Farmers’ Voice is a blog that gives Canadian dairy farmers a place to share their stories and talk about life on a dairy farm, in their own words. Written by dairy farmers who provide milk that is among the best in the world, Farmers’ Voice offers an insider perspective on subjects that matter to farmers.

With posts by farmers and other farming experts, Farmers’ Voice will carry content that is relevant to Canadian dairy farmers. If you’d like to share your story, or just what’s on your mind, simply contact us. We’re always interested in hearing from Canadian dairy farmers and seeing the photos & videos of their farms at work.


Local Farmers Grow Microdairy Business in Ontario

September 14th, 2012

As Canadians, we want to know more about our food, how it’s produced and to maintain the food security we enjoy here.

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Sustainable Farm Practices at Lakeside Dairy

September 7th, 2012

Our farm uses a lot of new technologies to help us be more efficient.

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The Lessons of History

August 29th, 2012

Last week, Al Mussell, of the George Morris Centre, made clear the consequences of supply/demand imbalances in the dairy industry in a paper called “Canada’s Supply-Managed Dairy Policy: How We Got Here”. When production and demand are not in equilibrium, as was the case in Canada before supply management, farmers face high price volatility.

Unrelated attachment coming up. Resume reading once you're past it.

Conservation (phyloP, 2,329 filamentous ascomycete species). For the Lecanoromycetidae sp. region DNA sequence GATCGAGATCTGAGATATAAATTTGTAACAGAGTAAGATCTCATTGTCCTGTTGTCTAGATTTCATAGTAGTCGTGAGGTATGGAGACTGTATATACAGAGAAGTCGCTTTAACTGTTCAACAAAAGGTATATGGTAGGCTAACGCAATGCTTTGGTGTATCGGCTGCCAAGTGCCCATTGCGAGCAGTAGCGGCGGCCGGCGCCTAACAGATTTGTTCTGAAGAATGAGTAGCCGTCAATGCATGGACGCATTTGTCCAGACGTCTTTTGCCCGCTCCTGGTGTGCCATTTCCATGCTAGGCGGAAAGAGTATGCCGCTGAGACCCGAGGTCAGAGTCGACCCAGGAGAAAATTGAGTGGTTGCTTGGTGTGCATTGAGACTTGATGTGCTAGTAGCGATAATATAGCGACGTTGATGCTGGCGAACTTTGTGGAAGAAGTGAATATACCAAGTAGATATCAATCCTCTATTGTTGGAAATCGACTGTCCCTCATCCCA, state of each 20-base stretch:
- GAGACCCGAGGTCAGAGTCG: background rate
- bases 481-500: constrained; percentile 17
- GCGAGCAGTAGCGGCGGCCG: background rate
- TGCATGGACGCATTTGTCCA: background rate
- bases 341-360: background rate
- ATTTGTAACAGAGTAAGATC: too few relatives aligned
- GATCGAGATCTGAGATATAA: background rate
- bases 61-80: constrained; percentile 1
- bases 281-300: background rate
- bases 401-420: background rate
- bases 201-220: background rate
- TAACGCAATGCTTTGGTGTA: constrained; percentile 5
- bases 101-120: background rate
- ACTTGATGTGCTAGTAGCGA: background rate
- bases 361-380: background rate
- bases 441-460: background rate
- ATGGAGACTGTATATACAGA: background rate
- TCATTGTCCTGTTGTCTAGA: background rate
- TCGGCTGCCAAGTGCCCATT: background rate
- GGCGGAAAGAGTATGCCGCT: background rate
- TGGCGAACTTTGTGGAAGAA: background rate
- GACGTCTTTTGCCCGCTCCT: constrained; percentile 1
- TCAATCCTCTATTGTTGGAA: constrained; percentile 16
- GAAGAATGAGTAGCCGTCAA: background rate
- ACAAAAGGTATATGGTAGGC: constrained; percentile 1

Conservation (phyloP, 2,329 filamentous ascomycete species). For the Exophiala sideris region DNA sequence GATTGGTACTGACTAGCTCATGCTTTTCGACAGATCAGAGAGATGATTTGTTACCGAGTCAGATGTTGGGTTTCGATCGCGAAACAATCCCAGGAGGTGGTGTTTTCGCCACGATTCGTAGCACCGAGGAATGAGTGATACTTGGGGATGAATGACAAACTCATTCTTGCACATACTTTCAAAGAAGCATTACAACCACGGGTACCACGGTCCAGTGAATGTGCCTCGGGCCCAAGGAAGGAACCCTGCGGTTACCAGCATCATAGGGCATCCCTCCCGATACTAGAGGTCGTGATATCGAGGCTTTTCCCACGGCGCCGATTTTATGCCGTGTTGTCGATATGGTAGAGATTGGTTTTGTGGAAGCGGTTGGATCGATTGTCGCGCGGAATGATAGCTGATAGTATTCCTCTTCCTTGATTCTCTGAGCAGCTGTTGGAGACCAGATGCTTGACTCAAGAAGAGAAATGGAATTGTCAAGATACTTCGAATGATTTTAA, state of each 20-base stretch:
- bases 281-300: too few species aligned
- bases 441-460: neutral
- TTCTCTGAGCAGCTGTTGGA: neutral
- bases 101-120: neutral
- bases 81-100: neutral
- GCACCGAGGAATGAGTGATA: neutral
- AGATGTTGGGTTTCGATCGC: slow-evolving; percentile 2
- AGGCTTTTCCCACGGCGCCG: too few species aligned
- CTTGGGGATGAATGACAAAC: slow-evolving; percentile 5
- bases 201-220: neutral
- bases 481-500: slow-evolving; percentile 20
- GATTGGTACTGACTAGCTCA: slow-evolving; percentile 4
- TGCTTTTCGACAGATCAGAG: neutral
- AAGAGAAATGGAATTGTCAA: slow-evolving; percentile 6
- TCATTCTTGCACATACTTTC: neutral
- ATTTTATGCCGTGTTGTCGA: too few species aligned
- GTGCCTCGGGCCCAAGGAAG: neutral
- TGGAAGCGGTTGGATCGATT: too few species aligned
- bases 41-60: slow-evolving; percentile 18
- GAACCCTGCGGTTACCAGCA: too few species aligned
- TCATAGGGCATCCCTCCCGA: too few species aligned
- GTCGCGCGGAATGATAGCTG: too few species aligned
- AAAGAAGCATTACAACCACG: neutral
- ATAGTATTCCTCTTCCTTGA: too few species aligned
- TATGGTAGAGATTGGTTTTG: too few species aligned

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Cranston Farms Spring Media Tour

August 28th, 2012

Journalists and home economists tour the Cranston dairy farm in Ancaster, ON

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Milk Pricing: UK vs. Exeter, Ontario

July 31st, 2012

After recently visiting the 2012 Cereals show in London, England, Mervyn Erb makes comparisons regarding retail prices in London, England to those in Exeter, Ontario.

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In support of common sense

July 16th, 2012

In Canada, we have a dairy sector that generates $15.1 billion in economic benefits and $3 billion in tax benefits, provides 215,000 jobs to Canadians, and provides a wide range of innovative, high-quality products such as the 1050 cheeses.

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What do consumers care about?

July 16th, 2012

Several months ago, I took part on a panel during a regional meeting of farmers, discussing consumer expectations. The most frequent questions from consumers involve the perceived risks of milk related to hormones, antibiotics or pesticides. Here is a farmer’s perspective on some common questions.

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Fonterra’s success

July 16th, 2012

Critics of Canada’s supply management system praise New Zealand as a model of free market enterprise in the dairy industry.

But is it?

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The Real Dairy Markets

July 16th, 2012

The dairy and poultry industry’s supply management system has seen its share of criticism over the years, criticism that is based on flawed assumptions, misinformation and misunderstanding.

I really challenge the idea that without supply management, retail prices for dairy products would fall. Retail prices are determined by stores, based on their calculations of what consumers are willing to pay, regardless of what farmers are paid for their milk or other crops. Supply management is in place to give farmers a fair share of the consumer spending. The four largest supermarket chains account for 75% of total Canadian food store sales, and the three largest dairy processors handle close to 80% of the milk produced on Canadian farms.

Would deregulation in Canada have an effect on retail prices? I doubt it!

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